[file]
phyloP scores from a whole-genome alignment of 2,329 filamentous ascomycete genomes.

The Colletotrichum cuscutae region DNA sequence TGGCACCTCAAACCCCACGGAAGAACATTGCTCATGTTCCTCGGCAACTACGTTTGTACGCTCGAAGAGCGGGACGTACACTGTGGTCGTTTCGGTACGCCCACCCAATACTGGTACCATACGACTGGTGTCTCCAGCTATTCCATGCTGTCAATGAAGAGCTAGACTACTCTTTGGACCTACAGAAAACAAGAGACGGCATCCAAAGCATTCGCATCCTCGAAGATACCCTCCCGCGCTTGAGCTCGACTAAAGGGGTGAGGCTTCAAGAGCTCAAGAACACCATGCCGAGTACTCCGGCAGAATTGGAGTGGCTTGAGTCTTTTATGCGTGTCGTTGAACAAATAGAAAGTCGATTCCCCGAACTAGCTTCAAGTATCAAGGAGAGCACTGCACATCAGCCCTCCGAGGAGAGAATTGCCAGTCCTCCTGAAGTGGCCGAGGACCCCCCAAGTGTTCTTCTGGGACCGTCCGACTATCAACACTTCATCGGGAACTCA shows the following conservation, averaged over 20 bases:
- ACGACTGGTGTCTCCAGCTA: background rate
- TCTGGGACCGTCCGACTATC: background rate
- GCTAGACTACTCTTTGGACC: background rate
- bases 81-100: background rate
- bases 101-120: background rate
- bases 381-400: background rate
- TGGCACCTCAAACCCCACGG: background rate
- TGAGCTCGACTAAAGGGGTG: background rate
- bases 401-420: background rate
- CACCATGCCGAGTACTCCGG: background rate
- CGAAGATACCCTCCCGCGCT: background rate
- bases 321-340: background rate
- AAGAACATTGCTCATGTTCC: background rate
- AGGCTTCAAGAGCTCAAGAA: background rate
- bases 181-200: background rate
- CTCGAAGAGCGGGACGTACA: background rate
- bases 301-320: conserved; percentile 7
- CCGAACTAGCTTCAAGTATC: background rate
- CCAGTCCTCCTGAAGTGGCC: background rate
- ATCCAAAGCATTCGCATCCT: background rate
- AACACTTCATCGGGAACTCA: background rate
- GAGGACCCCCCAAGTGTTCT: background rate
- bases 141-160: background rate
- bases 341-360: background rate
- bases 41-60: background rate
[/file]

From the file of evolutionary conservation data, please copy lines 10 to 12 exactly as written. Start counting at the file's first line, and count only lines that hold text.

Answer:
- TGAGCTCGACTAAAGGGGTG: background rate
- bases 401-420: background rate
- CACCATGCCGAGTACTCCGG: background rate